Awareness vs. self-awareness
This essay has focused on the process of reflecting on our own consciousness as an important test of philosophical accounts of consciousness. However, this doesn't mean that consciousness requires self-reflection. I think this is where higher-order theorists confuse themselves. We report on and think about our consciousness via reflection, but that doesn't imply there aren't important things going on before we reflect on them. Indeed, when we realize that physics is all there is, it becomes clear that first-order brain processing is in a sense fundamentally alike to second-order thoughts about first-order processing. It's not as though some light magically turns on when a layer of monitoring is added.
What's so special about cognitive modeling, anyway? The actual world is vastly more vivid and detailed than a model. Rodney Brooks built robots without models that used perceptions from the world instead. The world is in some sense the best possible model. So how important is it for a mind to reflect on itself as being a mind that does things, compared against just doing those things? It seems plausible to me that modeling adds some moral importance, but it doesn't contain the entire importance of the mind.
Why this essay weakens the Penrose-Hameroff theory
Sir Roger Penrose and Stuart Hameroff have proposed orchestrated objective reduction (Orch-OR) to explain consciousness via quantum mechanics. Hameroff claims that classical neural computation (and hence non-quantum artificial intelligence) can perform information processing, but Orch-OR is required for phenomenal experience. Technically Orch-OR is a brand of physicalism, but not all physicalist hypotheses are created equal. Let's ask Orch-OR the same question as we asked non-physicalist theories of consciousness: How does the theory explain your believing and reporting that you're conscious?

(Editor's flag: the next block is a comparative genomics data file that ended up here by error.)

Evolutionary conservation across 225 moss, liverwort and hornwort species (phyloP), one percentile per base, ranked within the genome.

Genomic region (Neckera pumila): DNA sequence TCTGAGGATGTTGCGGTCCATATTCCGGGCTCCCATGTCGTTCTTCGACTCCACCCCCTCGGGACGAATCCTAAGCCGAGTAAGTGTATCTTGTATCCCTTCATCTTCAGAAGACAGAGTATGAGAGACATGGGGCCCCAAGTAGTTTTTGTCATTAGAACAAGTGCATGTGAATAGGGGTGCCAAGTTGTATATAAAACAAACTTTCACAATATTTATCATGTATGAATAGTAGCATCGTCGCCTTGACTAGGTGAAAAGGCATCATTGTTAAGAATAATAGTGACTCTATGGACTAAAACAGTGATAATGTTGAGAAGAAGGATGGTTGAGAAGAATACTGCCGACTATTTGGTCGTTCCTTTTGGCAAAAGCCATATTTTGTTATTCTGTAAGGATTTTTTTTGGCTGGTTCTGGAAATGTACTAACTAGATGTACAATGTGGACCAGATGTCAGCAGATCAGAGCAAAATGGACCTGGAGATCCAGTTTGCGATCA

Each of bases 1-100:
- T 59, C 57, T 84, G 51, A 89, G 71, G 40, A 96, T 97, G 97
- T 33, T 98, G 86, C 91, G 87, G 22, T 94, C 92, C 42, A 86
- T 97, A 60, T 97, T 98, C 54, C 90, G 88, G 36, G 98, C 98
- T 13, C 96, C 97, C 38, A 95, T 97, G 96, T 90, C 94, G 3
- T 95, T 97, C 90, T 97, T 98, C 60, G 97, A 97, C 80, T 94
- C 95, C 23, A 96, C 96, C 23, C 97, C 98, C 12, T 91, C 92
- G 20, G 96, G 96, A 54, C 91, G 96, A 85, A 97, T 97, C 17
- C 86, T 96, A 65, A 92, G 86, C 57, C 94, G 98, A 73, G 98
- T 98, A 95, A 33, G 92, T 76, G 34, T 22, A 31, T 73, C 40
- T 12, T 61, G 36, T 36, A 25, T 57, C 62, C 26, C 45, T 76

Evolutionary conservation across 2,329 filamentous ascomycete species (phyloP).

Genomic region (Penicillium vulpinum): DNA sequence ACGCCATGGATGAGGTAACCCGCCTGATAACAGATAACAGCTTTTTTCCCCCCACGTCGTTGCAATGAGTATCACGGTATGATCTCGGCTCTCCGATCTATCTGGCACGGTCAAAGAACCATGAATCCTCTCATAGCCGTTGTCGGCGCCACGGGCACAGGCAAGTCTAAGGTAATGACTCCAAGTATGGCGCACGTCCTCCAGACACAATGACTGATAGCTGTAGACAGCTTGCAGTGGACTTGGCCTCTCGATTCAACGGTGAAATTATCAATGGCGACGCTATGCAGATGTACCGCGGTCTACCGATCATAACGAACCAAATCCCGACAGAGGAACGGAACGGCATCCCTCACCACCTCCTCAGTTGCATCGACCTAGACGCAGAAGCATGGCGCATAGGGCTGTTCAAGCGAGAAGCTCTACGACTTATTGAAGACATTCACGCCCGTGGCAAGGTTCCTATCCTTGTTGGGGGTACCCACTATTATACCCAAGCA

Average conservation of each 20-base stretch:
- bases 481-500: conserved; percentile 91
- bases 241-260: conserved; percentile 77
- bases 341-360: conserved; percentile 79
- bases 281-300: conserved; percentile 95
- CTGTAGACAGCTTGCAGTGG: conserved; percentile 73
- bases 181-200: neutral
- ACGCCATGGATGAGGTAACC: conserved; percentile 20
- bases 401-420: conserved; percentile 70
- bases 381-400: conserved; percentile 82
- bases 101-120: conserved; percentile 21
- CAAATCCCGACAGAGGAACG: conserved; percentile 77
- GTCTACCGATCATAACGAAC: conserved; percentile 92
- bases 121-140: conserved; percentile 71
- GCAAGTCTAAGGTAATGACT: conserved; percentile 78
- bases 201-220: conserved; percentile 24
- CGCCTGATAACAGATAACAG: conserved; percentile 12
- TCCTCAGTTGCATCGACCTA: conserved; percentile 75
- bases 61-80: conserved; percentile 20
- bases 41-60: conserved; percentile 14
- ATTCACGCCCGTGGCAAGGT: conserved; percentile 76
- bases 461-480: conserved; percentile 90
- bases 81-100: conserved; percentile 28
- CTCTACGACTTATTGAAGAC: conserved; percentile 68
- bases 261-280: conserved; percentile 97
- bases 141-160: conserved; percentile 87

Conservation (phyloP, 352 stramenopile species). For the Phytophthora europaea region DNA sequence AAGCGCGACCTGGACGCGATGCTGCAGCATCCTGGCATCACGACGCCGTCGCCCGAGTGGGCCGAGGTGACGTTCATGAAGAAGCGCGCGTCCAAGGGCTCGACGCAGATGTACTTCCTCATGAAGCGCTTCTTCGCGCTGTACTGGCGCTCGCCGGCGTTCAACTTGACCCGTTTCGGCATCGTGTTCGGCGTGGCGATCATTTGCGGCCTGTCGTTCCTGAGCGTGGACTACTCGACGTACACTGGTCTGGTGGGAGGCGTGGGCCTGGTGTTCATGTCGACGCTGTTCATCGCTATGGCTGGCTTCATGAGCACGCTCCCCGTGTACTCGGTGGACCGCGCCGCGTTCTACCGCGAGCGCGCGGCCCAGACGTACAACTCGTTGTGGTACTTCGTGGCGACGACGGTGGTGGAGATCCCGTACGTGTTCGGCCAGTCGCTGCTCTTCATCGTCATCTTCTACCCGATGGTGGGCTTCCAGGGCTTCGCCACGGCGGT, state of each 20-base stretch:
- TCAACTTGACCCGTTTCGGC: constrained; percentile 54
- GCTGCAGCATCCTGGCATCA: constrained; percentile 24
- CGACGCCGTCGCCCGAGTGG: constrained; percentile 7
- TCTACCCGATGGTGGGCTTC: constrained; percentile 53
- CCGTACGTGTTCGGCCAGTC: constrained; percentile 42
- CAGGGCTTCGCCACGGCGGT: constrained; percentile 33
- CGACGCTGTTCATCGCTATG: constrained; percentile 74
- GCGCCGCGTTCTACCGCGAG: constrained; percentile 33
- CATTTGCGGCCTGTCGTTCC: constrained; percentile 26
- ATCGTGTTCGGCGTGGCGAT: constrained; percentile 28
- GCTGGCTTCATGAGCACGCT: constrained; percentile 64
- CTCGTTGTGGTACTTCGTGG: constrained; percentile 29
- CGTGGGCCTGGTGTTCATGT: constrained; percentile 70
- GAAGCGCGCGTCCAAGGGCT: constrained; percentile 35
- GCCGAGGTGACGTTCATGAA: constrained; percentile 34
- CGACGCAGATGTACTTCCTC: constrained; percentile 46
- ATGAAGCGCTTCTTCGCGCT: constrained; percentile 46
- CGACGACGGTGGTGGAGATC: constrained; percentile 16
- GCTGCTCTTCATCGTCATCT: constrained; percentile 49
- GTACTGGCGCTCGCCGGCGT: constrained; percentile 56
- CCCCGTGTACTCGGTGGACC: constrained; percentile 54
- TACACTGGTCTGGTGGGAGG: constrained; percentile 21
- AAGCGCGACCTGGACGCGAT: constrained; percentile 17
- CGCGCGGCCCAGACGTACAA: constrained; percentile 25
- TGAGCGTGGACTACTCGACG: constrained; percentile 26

Neuroscience based on classical computation does this fine because neural activity in thought and speech centers can generate beliefs and reports of having phenomenal experience. How does Orch-OR explain it? Presumably either the quantum process posited by Orch-OR interacts with classical neurons to generate the right output (which looks similar to type-D interactionist dualism, even though Orch-OR is technically physicalist) or else Orch-OR does it's thing to create consciousness while classical neurons generate the right observed outputs by some other means (which looks similar to type-E epiphenomenalism). Either way, the Orch-OR part seems unnecessary, because it's easy enough to imagine the classical neurons generating the right outputs on their own. Where Orch-OR would become more compelling would be if somehow the observed neuron-level activity of thinking and reporting couldn't be explained via classical computation and instead required quantum effects to behave the way it does.
We can see that as a general principle, if we try to separate consciousness from thinking and behaving, we run into trouble. Good theories of consciousness will directly and clearly explain why we physically say we're conscious.